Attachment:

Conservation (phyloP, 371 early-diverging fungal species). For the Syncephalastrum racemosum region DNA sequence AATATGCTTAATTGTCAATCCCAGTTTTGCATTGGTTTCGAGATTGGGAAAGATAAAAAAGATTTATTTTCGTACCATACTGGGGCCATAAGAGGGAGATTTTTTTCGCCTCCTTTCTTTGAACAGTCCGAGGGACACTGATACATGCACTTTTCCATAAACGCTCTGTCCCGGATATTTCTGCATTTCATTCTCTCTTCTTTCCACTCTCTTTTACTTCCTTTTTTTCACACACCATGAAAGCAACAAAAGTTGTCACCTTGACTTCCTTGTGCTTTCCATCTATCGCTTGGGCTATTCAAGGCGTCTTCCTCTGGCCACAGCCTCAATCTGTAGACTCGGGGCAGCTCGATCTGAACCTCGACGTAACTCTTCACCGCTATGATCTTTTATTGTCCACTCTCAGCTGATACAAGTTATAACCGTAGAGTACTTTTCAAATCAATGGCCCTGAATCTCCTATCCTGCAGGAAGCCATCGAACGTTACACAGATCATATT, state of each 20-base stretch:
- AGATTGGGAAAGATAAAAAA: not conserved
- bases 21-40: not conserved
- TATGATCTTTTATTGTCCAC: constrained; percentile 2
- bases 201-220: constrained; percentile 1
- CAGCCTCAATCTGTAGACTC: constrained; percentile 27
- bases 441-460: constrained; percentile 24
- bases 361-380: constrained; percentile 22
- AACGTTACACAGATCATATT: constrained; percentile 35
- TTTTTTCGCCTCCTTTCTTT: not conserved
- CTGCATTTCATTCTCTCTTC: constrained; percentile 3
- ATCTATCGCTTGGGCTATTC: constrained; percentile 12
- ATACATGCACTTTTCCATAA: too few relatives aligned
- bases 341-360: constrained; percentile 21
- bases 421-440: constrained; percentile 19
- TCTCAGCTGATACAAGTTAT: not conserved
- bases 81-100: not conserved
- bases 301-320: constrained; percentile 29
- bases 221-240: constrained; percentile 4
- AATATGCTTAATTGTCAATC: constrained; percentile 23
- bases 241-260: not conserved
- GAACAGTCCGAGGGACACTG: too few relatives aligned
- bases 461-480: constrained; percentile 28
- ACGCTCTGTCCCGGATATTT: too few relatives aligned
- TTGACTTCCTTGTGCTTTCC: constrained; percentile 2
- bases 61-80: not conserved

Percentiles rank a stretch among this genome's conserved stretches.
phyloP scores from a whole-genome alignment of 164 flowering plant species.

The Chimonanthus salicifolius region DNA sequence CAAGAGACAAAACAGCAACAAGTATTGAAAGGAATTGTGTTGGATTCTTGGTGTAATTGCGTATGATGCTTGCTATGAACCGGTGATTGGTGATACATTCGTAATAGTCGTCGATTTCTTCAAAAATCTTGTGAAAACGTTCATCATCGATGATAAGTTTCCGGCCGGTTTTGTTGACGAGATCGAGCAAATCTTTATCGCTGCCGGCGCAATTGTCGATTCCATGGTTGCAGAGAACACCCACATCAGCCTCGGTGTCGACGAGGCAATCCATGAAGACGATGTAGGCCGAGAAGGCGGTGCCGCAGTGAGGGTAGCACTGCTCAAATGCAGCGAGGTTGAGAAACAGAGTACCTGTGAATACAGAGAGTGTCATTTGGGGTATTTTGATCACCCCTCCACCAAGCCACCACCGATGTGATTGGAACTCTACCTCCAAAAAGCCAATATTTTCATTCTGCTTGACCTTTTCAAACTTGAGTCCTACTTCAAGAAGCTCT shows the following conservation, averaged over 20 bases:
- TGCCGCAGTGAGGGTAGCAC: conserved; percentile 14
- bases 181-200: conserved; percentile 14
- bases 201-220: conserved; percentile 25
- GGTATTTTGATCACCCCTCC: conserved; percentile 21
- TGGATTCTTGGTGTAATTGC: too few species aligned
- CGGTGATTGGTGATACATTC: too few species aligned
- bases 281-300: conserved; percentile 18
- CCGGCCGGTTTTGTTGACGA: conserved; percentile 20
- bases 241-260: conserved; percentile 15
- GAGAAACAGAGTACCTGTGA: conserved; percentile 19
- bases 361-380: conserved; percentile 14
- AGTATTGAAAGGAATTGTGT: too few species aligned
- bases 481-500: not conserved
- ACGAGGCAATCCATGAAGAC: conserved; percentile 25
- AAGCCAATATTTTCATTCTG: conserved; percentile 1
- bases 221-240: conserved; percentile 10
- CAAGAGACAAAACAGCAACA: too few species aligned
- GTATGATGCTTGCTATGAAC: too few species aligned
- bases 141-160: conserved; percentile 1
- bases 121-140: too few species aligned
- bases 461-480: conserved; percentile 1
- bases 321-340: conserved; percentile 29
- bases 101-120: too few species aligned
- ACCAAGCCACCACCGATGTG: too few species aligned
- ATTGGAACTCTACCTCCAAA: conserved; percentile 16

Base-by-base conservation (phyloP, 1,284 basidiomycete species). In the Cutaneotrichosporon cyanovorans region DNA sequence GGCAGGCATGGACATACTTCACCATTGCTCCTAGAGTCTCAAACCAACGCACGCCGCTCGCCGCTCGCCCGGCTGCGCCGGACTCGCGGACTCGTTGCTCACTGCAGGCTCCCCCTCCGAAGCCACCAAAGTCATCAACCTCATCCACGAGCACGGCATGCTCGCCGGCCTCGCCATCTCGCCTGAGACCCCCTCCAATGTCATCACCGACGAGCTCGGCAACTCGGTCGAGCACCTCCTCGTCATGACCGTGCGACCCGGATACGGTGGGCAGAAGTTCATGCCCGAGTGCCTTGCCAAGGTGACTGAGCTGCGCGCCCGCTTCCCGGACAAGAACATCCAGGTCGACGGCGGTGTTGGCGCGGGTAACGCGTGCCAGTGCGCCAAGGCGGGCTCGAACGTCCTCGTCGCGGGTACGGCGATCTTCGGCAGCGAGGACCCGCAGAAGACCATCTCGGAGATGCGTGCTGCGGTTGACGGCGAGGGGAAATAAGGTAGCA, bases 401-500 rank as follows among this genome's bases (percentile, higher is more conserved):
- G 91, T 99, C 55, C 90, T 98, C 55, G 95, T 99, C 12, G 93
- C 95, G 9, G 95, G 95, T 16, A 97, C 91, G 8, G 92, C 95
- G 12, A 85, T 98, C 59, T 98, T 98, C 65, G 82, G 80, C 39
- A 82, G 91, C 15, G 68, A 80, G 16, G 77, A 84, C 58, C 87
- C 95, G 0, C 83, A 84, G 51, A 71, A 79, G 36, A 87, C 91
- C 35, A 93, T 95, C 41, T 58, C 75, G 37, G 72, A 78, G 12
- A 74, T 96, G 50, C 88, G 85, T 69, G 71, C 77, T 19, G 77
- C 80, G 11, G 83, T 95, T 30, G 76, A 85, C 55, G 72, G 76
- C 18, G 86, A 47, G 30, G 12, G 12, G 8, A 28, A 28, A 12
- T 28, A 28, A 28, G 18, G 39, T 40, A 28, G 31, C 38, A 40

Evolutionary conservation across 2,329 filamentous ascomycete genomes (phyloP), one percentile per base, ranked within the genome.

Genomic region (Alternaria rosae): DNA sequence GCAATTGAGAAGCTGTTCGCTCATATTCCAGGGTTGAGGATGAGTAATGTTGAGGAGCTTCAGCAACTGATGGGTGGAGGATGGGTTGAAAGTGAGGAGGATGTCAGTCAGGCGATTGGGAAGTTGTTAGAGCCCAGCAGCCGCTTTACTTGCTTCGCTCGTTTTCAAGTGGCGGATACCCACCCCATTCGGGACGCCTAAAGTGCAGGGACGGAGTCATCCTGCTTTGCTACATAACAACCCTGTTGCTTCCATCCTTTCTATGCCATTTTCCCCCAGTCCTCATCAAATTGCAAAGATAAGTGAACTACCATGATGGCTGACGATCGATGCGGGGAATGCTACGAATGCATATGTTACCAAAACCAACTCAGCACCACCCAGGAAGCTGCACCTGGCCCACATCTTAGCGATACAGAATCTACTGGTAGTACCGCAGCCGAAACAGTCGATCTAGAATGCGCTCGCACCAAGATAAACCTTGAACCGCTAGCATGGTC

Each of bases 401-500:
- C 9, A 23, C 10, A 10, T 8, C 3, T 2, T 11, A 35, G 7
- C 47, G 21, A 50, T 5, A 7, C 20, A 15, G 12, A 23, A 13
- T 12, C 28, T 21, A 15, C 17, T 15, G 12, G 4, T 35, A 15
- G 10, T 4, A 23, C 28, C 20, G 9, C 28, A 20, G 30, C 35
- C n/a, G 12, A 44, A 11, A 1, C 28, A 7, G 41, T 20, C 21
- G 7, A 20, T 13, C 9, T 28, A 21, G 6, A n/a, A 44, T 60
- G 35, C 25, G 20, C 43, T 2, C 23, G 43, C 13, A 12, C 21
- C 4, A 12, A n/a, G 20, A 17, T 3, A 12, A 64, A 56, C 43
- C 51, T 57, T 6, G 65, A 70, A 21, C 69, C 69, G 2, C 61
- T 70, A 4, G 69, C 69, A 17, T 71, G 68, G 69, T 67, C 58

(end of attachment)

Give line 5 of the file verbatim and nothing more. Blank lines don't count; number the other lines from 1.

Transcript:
- bases 201-220: constrained; percentile 1